Okay, so how does one demonstrate ‘faith’? Mother’s simple answer was to have a confident belief that something would happen, realizing that the happening would not necessarily be of our choosing. It would be God’s choice. That meant that the miracle we wanted might come disguised. So if the happening was not what I expected how was I to discover when the God-given event took place? I might not know ever. But is that a bad thing? To sidestep all the complexity of how and what and when and why and just have a simple faith, like my mother’s, that I am in his care.

Now going back to the Minister’s perspective let us just consider how this appears. If you have rock-solid faith that your friend will remember your birthday with a gift, would you call her up a week ahead of time and thank her for the gift? How despicable and arrogant would that be? Somehow it doesn’t seem right to me. If we are to honor the Creator we need to be humble and subject to him and humility is not happening with assumptions, prior to receiving a gift, are made about when and what and where. It seems that this kind of demonstration of faith warps the whole process. There is of course an obvious advantage. This kind of thinking allows the Petitioner to take/think/assume they have the control in deciding what the Controller will do, and when and how they will do it.

It was a discussion far from finished when my podium suddenly darkened and I saw a black cloud thundering across the sky. Hazel, of course, was the first to point it out. The wind was fast rising and so I hurried to a final benediction. I raised my hands out over my faithful stumps and gave thanks for my mother’s special gift of faith, the miracle of my imagination, and the fantasies that invariably guide the interpretation of truth. And I gave thanks for frozen turnips.

Yes, I will return to this special place but not to plead for speaking in tongues. That is the blessing I sought, but I believe now God’s choice for me was something different. And so my particular blessing came disguised as something else. Like my mother said, it was up to God to choose ultimately what blessing was appropriate for me. And with that I am well satisfied. But still I will return to my Righteous Forest to reflect, pray, contemplate, and give thanks that will parallel the ‘frozen turnip theory’ (for that which I already have rather than what I want).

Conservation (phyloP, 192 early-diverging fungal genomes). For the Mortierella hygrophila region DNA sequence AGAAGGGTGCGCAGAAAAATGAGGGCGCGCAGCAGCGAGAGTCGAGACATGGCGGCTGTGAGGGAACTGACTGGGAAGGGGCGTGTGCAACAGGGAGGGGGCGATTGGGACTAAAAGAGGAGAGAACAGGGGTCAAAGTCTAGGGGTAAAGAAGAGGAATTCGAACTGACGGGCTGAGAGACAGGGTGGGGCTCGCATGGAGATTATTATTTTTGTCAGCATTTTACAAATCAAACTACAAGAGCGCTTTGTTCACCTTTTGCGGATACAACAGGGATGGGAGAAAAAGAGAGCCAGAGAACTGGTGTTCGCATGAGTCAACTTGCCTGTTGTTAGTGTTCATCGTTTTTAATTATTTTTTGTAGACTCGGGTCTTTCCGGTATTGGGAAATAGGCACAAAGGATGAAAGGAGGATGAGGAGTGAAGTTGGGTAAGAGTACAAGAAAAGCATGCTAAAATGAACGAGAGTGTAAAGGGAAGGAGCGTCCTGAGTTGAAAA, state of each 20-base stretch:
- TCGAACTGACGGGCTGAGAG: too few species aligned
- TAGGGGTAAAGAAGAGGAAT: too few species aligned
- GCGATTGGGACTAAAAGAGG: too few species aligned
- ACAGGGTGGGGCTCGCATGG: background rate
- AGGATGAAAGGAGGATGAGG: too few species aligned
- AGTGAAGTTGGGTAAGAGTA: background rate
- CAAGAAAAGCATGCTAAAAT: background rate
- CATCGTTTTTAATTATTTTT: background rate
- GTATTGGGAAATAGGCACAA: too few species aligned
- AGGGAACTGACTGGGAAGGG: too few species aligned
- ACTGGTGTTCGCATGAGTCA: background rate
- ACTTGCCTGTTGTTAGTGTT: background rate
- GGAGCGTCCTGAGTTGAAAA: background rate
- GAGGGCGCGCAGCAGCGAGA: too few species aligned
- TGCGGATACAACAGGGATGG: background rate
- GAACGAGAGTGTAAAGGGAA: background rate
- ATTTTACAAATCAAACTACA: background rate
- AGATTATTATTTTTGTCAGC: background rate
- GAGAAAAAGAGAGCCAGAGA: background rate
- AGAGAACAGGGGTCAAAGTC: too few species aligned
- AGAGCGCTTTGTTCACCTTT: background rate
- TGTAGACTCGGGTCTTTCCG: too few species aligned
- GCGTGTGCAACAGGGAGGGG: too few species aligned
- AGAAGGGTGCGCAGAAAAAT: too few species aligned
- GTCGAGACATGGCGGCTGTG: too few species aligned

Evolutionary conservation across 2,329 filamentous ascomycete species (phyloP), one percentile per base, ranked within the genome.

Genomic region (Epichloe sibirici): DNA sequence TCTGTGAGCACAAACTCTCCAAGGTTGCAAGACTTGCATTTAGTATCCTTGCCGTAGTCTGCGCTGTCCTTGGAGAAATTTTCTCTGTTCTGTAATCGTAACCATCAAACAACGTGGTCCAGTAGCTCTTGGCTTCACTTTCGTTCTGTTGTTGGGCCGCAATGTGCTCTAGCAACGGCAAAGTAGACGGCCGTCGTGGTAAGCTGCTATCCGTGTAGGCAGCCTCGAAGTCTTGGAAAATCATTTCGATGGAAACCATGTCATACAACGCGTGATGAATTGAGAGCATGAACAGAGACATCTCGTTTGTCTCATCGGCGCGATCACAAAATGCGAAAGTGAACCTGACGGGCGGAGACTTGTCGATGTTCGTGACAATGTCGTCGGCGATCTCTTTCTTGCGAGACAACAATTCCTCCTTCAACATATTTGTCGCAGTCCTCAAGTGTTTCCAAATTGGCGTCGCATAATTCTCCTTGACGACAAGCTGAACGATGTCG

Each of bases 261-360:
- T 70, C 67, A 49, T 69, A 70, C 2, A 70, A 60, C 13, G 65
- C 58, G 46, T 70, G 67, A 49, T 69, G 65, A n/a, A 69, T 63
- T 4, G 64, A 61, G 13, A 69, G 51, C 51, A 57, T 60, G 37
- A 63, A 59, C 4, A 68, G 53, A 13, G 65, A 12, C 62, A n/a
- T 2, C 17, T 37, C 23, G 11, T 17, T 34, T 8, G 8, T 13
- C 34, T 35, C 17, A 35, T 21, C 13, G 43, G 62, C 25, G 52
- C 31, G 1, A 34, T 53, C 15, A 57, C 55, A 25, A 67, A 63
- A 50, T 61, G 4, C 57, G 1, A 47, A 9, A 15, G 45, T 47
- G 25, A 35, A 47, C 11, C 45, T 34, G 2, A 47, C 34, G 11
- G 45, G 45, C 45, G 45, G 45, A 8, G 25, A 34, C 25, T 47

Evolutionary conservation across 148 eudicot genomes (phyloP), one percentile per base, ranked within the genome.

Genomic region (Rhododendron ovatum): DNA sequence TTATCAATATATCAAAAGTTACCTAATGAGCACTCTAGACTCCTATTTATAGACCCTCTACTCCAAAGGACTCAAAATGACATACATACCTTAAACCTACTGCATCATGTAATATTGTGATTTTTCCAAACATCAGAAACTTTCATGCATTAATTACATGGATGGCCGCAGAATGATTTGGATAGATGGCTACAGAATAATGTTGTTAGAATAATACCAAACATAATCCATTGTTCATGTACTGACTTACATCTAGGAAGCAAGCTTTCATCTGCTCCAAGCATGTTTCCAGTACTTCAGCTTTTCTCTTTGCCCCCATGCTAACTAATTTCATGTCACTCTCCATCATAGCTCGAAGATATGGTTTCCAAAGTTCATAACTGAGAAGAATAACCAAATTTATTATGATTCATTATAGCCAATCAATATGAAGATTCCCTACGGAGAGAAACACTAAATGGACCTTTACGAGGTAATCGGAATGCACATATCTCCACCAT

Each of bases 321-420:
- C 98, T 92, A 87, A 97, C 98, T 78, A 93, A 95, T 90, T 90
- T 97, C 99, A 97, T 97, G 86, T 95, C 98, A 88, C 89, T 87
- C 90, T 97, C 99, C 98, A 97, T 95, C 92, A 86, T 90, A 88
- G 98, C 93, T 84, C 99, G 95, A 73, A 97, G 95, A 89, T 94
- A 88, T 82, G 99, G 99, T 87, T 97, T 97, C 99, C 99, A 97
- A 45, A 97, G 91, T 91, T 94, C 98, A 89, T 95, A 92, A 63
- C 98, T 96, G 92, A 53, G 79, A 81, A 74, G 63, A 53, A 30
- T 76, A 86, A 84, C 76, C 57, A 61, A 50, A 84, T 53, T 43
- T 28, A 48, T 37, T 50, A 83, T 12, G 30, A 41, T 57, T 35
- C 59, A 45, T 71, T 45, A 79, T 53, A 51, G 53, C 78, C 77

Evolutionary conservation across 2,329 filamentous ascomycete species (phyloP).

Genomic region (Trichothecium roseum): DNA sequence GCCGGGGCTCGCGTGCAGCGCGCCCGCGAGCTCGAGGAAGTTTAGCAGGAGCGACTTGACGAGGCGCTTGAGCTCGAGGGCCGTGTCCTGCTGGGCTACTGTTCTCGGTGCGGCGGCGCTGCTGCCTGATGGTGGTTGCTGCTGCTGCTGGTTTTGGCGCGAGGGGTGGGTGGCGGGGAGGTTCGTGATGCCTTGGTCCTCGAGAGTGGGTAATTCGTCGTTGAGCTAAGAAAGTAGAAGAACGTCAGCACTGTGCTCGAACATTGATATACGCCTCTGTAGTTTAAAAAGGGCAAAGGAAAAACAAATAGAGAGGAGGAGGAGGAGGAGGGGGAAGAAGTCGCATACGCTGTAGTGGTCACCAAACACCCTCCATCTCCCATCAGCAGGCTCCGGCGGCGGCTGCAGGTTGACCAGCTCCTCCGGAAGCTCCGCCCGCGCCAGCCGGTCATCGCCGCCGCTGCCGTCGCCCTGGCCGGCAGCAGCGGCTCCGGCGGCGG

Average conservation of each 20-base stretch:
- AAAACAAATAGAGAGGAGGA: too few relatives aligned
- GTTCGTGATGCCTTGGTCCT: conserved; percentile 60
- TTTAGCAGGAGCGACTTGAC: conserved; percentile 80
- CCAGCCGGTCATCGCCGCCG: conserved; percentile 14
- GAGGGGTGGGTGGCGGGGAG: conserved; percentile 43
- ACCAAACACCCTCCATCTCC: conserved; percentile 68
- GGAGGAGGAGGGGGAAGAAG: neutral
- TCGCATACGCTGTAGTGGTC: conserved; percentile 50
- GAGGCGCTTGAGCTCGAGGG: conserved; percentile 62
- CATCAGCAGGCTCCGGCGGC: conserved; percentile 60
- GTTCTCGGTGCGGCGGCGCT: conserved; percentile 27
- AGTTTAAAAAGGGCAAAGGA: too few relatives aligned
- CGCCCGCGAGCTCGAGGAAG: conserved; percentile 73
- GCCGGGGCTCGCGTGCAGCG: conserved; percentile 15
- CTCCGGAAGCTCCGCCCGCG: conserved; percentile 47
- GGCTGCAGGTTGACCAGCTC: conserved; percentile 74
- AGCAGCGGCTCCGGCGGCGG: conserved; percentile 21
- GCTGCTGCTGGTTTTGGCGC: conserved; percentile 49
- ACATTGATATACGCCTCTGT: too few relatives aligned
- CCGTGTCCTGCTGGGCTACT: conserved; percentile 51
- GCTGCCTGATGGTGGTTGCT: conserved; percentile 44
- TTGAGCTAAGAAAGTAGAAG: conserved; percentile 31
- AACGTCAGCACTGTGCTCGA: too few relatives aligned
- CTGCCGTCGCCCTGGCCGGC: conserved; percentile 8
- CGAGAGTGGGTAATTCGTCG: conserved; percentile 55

Rain was now frantically descending from the sky and as I dashed away, Hazel caught at my skirt and tugged it with her long pointing finger. I turned to free my skirt as while doing so I folded my fingers over the raw scarred wood of her sepulchered hand. And in that brief moment we both realized our mutual appreciation for what we had gained in our ‘sharing’ of the Righteous Forest.


Blogger Julie Oakley said...

Wonderful - I have so enjoyed following this story. Your writing is so engaging - it's a joy to read your thoughts.

5:46 PM  
Blogger Roberta said...

Thanks for sticking with me, julie. Glad you enjoyed the story. I was quite concerned you might feel disappointed.

9:50 PM  
Blogger the old bag said...

I love this series! It's so full of life and imagination and all those things with which, as children (hmm, and adults!), we struggle to make sense.

And craggy Hazel...bless her soul. Those who blink contemplate deeply.

6:55 AM  
Blogger Roberta said...

Hi OB (jeannie), I'm so glad you commented. I once heard a writer interviewed on T.V. that said writing can be as tough as crawling the length of a football field on ones knees on broken glass. This rant was tough to write. And although it explores truths that sometimes overlap into fantasies, most of it is ripped up chards of my very soul. So I am grateful you took the time to read, comment, and pleased you enjoyed it. There is much to be considered in the truth of your observation about those who 'blink'.

Enough to write several more chapters but right now I just can't.

1:16 PM  
Blogger Roberta said...

OOps, spelling correction -- that should have been 'shards' rather than 'chards'.

1:20 PM